Then say their machinations do us good.





Here we have an autumn neatly dressed,
Fractured nature spread across the lines,
The nature poet, urban under stress
To see what changing foliage defines.

Stone and wood and green can make a poem,
And then the nature ends and he goes home.




April 17th Edition.

I’m back to posting with new equipment, an HP Chromebook 14 G4, and I can’t describe the tremendous relief I feel after two months of trying to work on a tablet.  Typing has been the core of my whole working life from clerk-typist (now “administrative assistant”) to writer and editor, using fingers and thumbs on solid keys. I wasn’t able to turn off suggest-a-word, so the A.I. kept trying to rewrite me.  I wasn’t used to how sensitive a touch keyboard is to touch, so letters kept popping up that I hadn’t intended.

Now, touch typing.  At the beginning of creativity, early man drew on cave walls with a finger dipped in ash.  That got rough on the finger, so someone came up with the idea of using a blackened stick.  There was the first image processor.  Writing and drawing technology progressed steadily through the ages, moving from a finger to a stylus, typewriter and word processor, and what do you use for this latest technology?  A finger!

I’ve been posting ersatz journalism, so why not an ersatz column? FUN WITH NEWS is that, odd news items and sometimes not so odd I come across through myriad news sources.  I call it “ersatz” because I’m not reporting but reporting on others’ reporting.

For this post,  quite the pretty penny

From Toronto Sun, byline Canadian Press:

BERLIN — A massive gold coin issued by the Royal Canadian Mint has been stolen from a museum in Germany. Police in Berlin say thieves broke into the German capital’s Bode Museum before dawn Monday and made off with the 100-kilogram gold coin worth millions of dollars.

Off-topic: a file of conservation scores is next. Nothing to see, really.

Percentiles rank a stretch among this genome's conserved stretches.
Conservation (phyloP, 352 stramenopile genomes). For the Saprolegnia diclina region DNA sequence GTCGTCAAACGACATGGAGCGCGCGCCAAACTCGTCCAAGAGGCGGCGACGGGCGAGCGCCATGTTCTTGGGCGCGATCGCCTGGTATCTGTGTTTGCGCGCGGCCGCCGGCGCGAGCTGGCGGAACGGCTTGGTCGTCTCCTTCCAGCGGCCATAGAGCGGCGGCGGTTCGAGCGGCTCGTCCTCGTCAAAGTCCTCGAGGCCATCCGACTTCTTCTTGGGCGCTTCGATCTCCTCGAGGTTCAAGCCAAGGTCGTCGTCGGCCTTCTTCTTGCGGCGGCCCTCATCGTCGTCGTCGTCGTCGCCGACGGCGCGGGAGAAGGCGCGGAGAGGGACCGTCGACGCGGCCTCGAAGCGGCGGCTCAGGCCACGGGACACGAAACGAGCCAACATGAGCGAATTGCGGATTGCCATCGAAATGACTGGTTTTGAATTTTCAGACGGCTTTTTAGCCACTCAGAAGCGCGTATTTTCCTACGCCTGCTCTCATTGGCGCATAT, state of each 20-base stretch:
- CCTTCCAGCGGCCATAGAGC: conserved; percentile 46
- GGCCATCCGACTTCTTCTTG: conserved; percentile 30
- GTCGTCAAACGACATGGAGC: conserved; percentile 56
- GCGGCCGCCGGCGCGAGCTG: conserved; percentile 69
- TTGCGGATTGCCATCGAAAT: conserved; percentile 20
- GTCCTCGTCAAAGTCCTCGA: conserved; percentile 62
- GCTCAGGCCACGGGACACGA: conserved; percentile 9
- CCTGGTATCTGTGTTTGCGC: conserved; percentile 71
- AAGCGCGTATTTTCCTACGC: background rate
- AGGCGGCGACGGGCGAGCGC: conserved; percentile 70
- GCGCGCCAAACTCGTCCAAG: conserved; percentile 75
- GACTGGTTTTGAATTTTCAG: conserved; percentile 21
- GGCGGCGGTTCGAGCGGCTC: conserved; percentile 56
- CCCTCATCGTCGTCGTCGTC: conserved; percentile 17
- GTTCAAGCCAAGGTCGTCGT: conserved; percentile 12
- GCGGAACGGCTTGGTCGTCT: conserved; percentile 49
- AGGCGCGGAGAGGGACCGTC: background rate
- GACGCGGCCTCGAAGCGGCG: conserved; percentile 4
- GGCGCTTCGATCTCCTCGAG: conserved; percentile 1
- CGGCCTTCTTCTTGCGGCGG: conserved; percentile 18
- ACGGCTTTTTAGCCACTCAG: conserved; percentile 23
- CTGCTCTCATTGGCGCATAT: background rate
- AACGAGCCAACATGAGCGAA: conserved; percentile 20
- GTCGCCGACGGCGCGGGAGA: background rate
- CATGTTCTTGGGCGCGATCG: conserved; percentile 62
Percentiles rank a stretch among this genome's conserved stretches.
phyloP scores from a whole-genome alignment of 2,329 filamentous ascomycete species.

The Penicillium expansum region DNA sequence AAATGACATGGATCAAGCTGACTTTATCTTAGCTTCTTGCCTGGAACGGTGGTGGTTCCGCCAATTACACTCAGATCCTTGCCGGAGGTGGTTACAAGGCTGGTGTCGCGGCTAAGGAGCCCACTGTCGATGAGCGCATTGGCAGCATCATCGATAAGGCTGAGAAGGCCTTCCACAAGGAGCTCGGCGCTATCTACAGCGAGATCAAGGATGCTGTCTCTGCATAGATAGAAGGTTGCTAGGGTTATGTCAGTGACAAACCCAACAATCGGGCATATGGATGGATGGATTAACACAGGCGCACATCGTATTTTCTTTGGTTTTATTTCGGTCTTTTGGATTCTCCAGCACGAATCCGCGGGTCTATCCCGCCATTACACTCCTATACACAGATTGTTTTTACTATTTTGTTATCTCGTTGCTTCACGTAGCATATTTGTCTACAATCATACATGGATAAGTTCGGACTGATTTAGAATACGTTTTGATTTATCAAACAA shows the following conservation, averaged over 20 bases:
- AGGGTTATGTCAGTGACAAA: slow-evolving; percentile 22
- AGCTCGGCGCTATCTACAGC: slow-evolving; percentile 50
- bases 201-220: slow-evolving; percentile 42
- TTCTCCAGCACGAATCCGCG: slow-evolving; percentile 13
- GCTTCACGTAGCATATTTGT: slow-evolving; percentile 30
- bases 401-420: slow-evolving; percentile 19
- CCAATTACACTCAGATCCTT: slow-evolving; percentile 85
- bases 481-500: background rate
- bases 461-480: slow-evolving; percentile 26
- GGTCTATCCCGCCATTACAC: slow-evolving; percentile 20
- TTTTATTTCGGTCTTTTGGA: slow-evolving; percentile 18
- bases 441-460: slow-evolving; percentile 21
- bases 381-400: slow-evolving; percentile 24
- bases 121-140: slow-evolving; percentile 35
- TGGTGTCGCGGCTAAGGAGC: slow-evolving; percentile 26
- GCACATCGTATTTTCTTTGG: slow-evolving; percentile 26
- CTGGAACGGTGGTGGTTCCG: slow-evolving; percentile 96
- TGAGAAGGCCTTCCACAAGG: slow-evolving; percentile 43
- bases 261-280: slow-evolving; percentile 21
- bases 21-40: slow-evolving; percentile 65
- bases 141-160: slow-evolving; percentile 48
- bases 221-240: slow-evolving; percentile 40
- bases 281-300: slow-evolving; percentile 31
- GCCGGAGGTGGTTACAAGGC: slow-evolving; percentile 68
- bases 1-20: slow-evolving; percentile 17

From Wikipedia: The Big Maple Leaf (BML) is one of six[1] $1 million (CAD) gold coins each weighing 100 kilograms (220 lb) (3,215 troy ounces). They were produced by the Royal Canadian Mint (RCM) in 2007, at their Ottawa facility where the first BML produced remains in storage.

The Bode museum has what is considered the world’s largest coin collection, but is also known for Byzantine art and related works.  The museum is located on Museum Island (where else) on the Spree River near Berlin, and if I live long enough and prosper sufficiently to get to Europe, that museum will be on my must-see list.

Further from The Toronto Sun:

(Royal Canadian Mint spokesman Alex Reeves) “So then it became a product that was made on demand and customers who made a non-refundable deposit on the coin had one manufactured for them,” Reeves said.

A total of five coins were produced and sold that way, he said. The one stolen in Germany is one of those five.

I found no mention of who the buyers were or what they were doing to do with the coin once they got it home.

Obverse Big Maple Leaf.jpg

This is the front side


And this is the back.

That’s it for this edition of FUN WITH NEWS.  I’ll be searching through my myriad news sources for other odd and not-so-odd items.  Do I have the nerve to call these posts “editions”? Obviously, yes.